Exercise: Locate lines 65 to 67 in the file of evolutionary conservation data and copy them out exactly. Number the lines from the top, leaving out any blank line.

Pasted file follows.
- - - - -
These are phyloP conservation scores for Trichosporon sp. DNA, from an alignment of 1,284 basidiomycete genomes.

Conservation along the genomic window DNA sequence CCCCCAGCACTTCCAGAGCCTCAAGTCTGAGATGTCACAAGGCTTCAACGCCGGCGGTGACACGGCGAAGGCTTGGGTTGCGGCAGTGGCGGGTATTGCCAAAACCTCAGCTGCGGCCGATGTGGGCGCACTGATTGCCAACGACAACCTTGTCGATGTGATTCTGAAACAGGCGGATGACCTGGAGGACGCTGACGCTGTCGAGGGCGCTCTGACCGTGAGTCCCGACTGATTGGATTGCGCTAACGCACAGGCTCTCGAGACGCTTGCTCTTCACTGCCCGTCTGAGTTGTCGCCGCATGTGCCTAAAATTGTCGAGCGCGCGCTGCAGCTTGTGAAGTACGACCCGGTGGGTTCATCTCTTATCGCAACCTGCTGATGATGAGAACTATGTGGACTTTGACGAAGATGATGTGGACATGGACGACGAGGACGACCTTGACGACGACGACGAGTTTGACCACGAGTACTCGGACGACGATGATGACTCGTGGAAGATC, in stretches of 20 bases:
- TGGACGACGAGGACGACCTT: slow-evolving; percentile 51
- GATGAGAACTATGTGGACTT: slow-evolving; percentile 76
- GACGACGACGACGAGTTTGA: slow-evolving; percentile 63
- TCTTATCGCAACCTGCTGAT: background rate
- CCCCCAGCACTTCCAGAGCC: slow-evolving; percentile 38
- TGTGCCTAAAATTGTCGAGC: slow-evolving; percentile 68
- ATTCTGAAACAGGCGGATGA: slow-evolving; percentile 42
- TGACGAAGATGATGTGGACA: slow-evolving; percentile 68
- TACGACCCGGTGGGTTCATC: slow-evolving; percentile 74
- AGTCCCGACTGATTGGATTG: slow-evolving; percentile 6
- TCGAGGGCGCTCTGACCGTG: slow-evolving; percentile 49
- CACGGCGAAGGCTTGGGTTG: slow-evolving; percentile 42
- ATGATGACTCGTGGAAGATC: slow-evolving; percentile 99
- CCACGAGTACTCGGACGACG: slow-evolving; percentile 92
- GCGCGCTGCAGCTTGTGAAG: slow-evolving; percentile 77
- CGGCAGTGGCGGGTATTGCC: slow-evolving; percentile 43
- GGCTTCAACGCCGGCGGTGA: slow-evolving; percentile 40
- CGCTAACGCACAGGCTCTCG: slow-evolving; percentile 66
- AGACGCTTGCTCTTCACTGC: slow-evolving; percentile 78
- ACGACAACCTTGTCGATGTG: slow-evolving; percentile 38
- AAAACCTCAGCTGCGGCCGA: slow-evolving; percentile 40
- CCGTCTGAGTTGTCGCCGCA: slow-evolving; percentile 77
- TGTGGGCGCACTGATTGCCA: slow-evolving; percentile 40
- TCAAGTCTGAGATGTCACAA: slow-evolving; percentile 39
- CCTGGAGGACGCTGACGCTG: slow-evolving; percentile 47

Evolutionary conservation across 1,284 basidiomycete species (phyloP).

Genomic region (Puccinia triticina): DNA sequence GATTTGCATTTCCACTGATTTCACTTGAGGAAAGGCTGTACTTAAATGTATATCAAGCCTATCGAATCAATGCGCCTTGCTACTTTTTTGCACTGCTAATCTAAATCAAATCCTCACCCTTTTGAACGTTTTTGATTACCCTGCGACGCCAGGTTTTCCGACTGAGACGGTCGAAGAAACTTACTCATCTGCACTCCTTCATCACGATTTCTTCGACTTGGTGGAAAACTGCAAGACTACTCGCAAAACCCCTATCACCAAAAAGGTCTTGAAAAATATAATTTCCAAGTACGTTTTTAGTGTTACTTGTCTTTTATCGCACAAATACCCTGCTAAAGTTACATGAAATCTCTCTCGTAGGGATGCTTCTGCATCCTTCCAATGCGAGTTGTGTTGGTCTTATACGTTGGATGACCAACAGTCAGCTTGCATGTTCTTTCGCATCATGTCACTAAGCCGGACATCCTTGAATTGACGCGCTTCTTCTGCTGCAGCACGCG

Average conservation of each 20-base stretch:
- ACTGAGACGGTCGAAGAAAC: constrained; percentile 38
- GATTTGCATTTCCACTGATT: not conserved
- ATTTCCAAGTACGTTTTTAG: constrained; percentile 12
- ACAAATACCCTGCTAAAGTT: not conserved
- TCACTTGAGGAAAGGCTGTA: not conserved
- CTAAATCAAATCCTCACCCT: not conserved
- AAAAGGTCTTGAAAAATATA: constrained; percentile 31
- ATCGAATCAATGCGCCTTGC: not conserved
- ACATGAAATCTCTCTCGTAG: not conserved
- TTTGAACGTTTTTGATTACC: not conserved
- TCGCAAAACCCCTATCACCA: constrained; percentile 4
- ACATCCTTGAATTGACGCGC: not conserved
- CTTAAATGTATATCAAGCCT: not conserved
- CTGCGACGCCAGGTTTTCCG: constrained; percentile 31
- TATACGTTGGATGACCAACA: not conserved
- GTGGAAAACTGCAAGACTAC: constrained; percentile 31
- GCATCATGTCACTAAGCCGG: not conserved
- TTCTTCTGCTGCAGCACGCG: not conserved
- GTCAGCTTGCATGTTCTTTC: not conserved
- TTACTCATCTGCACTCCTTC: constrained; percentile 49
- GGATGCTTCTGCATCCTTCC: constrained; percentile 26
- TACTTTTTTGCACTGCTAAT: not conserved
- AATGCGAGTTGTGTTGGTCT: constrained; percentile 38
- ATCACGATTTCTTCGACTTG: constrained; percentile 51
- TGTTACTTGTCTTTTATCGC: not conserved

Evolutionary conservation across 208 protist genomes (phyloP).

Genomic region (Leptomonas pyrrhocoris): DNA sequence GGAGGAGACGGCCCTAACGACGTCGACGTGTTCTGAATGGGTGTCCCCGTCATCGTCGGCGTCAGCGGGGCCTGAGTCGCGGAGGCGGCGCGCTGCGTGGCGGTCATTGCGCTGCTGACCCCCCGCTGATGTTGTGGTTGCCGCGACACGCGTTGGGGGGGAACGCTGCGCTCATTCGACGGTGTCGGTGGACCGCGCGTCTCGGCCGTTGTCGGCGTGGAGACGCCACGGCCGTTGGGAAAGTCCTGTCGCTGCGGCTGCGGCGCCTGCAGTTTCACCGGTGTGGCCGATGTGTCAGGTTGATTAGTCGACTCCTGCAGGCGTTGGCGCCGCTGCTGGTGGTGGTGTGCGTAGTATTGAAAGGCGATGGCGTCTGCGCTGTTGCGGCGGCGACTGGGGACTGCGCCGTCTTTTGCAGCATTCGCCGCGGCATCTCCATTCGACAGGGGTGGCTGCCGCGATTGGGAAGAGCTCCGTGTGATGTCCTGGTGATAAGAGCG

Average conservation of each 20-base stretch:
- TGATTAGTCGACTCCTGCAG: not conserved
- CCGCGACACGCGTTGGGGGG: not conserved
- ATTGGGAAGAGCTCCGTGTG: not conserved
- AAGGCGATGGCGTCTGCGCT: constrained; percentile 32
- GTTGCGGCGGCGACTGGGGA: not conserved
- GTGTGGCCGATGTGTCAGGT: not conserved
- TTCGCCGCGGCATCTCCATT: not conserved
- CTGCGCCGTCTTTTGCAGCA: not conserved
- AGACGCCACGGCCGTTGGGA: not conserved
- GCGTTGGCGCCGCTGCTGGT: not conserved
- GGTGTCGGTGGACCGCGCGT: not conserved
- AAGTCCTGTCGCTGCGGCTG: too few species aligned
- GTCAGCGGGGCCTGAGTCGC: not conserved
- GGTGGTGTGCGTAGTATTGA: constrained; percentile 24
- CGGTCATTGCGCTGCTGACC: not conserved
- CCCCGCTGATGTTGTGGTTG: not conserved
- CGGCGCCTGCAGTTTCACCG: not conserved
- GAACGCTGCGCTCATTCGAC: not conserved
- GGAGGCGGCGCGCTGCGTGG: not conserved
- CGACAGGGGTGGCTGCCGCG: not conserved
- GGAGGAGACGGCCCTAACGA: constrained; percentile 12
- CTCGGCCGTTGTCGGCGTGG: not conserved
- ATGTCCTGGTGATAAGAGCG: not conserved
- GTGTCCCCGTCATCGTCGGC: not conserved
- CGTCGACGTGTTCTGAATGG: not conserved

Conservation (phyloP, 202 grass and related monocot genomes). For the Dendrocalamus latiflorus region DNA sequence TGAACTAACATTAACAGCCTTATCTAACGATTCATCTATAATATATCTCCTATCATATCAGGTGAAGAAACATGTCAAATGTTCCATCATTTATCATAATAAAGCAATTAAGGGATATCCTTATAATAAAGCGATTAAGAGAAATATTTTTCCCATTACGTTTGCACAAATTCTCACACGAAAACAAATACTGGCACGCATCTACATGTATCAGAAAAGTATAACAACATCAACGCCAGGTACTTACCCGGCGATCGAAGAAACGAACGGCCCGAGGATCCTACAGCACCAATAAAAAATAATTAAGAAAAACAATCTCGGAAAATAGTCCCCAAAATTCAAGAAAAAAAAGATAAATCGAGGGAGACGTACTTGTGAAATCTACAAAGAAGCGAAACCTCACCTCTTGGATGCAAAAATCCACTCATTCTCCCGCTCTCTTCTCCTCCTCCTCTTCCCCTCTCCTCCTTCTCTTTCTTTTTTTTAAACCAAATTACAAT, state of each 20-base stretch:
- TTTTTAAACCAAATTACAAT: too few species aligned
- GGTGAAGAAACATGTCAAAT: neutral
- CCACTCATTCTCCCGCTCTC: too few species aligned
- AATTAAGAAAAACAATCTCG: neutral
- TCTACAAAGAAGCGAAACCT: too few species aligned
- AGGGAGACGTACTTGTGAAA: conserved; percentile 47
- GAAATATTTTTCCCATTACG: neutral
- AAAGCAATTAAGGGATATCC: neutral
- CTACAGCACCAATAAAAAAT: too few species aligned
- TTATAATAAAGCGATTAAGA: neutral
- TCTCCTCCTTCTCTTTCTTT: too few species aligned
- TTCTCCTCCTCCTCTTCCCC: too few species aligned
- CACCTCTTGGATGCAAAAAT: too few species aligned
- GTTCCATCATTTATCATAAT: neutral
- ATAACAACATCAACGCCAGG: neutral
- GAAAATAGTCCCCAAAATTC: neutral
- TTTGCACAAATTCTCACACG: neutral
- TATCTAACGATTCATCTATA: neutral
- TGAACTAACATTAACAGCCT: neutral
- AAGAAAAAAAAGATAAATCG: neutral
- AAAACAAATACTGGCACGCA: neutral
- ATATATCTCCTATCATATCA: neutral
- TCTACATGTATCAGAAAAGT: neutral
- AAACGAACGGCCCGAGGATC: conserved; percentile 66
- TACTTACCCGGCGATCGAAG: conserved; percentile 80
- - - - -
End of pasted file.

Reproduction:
- TTCGCCGCGGCATCTCCATT: not conserved
- CTGCGCCGTCTTTTGCAGCA: not conserved
- AGACGCCACGGCCGTTGGGA: not conserved